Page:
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The Purposes of this Module are to … • define content-based English as a second language (ESL) instruction, which is appropriate for English in the Workplace programs; and • provide information and links to resources related to workplace English.
Content-based English as a Second Language (ESL) Instruction • Content-basedESL instruction integrates ESL instruction with subject matter instruction (Brinton, Snow, & Wesche, 1989). • When learning about a specific subject, a focus on language objectives will assist in the development of the language of the subject matter content. • Therefore, a content-based ESL course must include a balanced emphasis on both content and language objectives.
Reasons for Integrating Language and Content • Content-based instruction can be designed to meet the learners’ specific academic or employment needs and interests. • Instruction that is interesting and relevant to learner needs can be highly motivating and thus offer more meaningful pathways to language acquisition (Brinton, Snow, & Wesche, 1989; Crandall, 1995).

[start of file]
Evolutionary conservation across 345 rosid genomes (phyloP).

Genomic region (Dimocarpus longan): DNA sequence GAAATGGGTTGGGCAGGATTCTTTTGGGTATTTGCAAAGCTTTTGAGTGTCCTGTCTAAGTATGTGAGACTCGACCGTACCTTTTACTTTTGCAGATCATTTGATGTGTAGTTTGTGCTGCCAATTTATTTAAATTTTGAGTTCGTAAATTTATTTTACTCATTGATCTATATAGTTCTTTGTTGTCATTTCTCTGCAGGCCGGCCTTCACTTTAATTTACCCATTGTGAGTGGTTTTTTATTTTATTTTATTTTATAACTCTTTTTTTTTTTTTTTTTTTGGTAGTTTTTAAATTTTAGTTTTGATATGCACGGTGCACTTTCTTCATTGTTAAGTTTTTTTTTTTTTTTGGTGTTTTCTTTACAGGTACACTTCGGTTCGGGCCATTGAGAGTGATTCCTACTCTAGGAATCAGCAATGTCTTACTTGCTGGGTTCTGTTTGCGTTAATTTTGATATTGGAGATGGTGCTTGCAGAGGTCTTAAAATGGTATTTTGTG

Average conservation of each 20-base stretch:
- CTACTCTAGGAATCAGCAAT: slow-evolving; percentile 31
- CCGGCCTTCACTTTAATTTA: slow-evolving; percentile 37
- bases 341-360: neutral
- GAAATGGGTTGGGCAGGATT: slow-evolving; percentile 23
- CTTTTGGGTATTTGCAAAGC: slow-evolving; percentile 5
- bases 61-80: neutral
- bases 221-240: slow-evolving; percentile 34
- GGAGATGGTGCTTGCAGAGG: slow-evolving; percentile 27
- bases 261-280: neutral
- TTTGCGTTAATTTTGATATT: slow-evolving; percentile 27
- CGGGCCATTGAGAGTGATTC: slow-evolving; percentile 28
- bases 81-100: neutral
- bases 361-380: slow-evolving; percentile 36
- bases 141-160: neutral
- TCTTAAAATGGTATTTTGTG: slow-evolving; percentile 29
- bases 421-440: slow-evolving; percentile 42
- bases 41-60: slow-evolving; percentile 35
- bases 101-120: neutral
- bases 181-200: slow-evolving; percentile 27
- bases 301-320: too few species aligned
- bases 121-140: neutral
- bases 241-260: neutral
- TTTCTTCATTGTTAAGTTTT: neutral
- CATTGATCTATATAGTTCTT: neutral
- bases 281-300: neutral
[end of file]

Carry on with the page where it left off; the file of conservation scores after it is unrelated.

Essential Skills Links(click on the underlined links to take you to the websites) • What are Essential Skills? This website provides information about the nine Essential Skills that are used in learning, daily life and the workplace. These skills are common to all workplaces, but may have differing levels of complexity. • Essential Skills and the CLB On this website you will find information about how the Canadian Language Benchmarks (CLB) and the Essential Skills are linked. • Job-specific Essential Skills and sample lessons This website has information that is specific for internationally trained workers. It lists information about how to understand the language demands of particular jobs. It also contains links for job specific language and lesson plans based on the Essential Skills.